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Minneapolis voters won’t get to decide the fate of the city’s Police Department this year.

In a 10-5 vote, the Minneapolis Charter Commission decided Wednesday to block a controversial policing proposal from the November ballot by invoking its right to take more time to review it.

“We have an obligation to make sure that what is going on the ballot gives the voters an informed choice, that they can make a decision in a thoughtful way,” said Charter Commissioner Andrew Kozak, adding that he didn’t think the proposal accomplished that.

It could still come before voters next year. But the commission’s action to keep it off this year’s ballot dealt a major setback to activists and City Council members who have worked to transform Minneapolis’ public safety system following the police killing of George Floyd.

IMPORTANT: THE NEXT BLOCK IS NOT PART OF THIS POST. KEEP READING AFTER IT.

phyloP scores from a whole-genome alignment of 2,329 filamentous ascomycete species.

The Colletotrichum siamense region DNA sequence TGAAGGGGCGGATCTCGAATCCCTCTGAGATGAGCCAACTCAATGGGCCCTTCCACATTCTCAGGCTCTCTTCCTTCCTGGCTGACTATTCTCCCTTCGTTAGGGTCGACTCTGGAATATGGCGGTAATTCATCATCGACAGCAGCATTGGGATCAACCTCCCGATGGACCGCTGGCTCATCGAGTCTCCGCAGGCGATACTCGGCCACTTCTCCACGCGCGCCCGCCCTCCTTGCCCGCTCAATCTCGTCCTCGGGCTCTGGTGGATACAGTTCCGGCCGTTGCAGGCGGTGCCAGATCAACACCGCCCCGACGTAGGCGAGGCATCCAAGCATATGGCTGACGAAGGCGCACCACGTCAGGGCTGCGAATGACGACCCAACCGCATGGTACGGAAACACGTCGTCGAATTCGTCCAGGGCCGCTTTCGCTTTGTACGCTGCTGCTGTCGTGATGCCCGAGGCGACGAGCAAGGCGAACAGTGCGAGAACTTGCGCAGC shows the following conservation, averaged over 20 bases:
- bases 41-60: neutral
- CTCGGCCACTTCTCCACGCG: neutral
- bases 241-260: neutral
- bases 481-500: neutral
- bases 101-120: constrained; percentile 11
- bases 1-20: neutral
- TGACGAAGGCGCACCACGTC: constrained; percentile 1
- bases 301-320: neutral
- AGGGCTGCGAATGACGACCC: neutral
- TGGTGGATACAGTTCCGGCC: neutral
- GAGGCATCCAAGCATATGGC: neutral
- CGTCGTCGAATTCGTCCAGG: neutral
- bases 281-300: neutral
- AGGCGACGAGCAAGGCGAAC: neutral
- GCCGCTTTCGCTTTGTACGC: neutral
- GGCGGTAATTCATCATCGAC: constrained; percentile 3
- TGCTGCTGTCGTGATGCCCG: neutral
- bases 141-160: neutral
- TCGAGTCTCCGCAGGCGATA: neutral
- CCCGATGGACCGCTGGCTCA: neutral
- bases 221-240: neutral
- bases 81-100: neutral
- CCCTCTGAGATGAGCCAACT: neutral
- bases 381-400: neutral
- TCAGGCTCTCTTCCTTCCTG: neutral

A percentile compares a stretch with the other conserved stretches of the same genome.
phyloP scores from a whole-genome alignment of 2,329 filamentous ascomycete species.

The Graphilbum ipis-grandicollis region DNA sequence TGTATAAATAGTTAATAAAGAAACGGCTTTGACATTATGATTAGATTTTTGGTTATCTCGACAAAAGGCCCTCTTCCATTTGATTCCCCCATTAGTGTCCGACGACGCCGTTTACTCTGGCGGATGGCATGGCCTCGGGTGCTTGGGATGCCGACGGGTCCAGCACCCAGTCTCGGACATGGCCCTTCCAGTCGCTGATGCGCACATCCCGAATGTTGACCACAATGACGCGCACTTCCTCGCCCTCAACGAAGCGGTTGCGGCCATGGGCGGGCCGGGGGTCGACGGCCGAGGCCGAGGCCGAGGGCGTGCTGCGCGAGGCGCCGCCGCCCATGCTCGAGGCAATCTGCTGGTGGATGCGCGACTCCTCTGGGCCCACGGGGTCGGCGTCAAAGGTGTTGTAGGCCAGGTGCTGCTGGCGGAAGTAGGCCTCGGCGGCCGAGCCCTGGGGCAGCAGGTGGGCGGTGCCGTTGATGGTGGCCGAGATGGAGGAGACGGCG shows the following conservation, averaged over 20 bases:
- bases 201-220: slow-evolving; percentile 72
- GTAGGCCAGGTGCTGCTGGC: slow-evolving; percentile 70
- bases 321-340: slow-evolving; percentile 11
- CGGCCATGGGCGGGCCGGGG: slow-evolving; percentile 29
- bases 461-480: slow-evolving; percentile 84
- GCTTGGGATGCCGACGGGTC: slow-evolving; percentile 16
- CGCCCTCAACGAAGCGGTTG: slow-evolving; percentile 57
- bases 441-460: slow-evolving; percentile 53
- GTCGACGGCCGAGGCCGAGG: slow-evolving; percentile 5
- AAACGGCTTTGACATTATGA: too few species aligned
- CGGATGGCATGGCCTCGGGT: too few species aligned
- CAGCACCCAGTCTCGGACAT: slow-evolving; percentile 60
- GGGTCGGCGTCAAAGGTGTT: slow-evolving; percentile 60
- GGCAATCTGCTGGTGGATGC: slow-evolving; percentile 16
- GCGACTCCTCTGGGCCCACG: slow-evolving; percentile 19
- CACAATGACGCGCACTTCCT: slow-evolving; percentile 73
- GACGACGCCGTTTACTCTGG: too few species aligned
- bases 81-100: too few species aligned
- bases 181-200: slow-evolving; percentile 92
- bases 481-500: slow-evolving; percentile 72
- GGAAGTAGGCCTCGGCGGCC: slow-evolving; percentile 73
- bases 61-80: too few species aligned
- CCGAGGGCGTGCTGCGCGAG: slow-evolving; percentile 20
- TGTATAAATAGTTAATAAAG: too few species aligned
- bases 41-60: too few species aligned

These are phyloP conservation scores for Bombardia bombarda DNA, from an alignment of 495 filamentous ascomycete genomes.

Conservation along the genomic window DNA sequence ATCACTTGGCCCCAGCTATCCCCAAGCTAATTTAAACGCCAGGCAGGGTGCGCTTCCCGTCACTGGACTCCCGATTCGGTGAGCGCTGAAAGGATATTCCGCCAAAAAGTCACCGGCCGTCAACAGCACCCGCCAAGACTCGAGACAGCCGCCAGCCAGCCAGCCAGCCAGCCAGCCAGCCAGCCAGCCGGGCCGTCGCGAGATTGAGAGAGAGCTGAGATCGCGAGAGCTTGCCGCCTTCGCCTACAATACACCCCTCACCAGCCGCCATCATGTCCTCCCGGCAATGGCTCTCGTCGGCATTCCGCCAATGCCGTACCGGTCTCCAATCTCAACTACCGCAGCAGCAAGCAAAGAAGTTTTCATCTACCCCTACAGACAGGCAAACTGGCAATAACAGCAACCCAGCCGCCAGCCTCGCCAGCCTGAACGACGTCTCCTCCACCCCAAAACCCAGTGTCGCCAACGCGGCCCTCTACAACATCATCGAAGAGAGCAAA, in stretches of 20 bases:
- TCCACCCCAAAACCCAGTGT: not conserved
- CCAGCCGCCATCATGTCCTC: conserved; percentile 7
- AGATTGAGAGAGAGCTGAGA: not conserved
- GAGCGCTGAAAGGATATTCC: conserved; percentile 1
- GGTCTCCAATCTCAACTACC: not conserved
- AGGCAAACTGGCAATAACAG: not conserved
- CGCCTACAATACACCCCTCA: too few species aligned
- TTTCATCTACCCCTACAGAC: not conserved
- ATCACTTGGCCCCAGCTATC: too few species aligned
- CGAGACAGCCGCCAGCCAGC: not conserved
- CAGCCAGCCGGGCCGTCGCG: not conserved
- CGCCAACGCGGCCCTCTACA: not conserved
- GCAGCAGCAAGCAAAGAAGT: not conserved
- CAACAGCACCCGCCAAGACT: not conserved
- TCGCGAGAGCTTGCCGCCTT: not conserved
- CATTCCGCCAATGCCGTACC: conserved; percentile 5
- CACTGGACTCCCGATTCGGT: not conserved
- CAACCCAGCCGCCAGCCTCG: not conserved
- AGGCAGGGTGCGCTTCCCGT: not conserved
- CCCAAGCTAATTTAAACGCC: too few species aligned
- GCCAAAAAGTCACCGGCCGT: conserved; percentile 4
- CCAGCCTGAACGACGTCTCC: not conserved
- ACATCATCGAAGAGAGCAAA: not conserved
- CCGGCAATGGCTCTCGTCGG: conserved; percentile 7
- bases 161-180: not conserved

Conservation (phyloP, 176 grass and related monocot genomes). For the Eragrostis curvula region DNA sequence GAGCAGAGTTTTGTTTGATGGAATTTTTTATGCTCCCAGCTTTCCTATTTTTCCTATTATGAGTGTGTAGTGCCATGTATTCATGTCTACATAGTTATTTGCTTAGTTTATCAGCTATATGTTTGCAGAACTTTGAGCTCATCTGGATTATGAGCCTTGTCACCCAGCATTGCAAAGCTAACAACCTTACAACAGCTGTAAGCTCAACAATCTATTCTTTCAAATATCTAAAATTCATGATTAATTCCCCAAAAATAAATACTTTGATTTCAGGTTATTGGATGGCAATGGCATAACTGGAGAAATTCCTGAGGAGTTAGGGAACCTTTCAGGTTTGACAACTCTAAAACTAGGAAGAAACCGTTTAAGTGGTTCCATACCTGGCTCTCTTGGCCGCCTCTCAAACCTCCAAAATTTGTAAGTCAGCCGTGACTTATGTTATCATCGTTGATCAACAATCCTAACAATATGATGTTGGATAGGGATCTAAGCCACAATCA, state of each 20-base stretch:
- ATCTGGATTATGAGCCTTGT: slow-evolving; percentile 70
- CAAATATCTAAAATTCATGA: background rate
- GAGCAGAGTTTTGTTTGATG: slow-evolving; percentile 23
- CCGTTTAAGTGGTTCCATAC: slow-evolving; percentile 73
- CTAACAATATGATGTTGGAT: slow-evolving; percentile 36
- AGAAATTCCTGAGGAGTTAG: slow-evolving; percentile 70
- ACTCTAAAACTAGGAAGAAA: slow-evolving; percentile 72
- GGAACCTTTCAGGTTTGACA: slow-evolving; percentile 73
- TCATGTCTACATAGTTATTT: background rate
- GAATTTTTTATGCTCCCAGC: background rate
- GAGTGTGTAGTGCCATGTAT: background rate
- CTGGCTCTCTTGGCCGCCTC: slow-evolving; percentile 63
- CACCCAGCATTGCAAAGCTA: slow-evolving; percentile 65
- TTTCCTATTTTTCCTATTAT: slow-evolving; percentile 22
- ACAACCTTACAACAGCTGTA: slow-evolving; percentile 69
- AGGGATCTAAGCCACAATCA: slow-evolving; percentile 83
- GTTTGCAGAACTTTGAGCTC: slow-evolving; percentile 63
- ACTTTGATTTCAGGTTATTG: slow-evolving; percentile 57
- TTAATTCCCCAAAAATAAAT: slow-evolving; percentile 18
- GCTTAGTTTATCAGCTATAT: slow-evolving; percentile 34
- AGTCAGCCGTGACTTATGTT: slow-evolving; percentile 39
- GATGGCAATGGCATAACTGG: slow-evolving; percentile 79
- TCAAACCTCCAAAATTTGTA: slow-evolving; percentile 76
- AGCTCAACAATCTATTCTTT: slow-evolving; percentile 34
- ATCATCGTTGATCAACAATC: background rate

“People in Minneapolis have been in the streets for months demanding change, only to hear from the Charter Commission that there haven’t been enough studies and consultants,” Sophia Benrud, an organizer with the Black Visions Collective, said in a statement. “When white supremacy is the law of the land, it is a luxury to say we need ‘more time’ before we can make change. Every single voter should have had the chance to vote on this amendment in 2020.”

In recent weeks, the commissioners, all volunteers appointed by a judge, found themselves the focus of intense pressure from people lobbying on all sides of the fight over whether to end the Minneapolis Police Department.

At the center of that debate is the city’s charter, which serves as its constitution, and requires Minneapolis to keep a police department with a minimum force based on its population. A plan, written by five City Council members, would have ended that requirement and replaced the police department with a Department of Community Safety & Violence Prevention that would prioritize “a holistic, public health-oriented approach.”

As part of a last-ditch effort to send the proposal over the hurdle, a group of City Council members sent the commissioners a letter Wednesday assuring them that they “expect the transformed system to include law enforcement as part of a multifaceted approach to public safety.”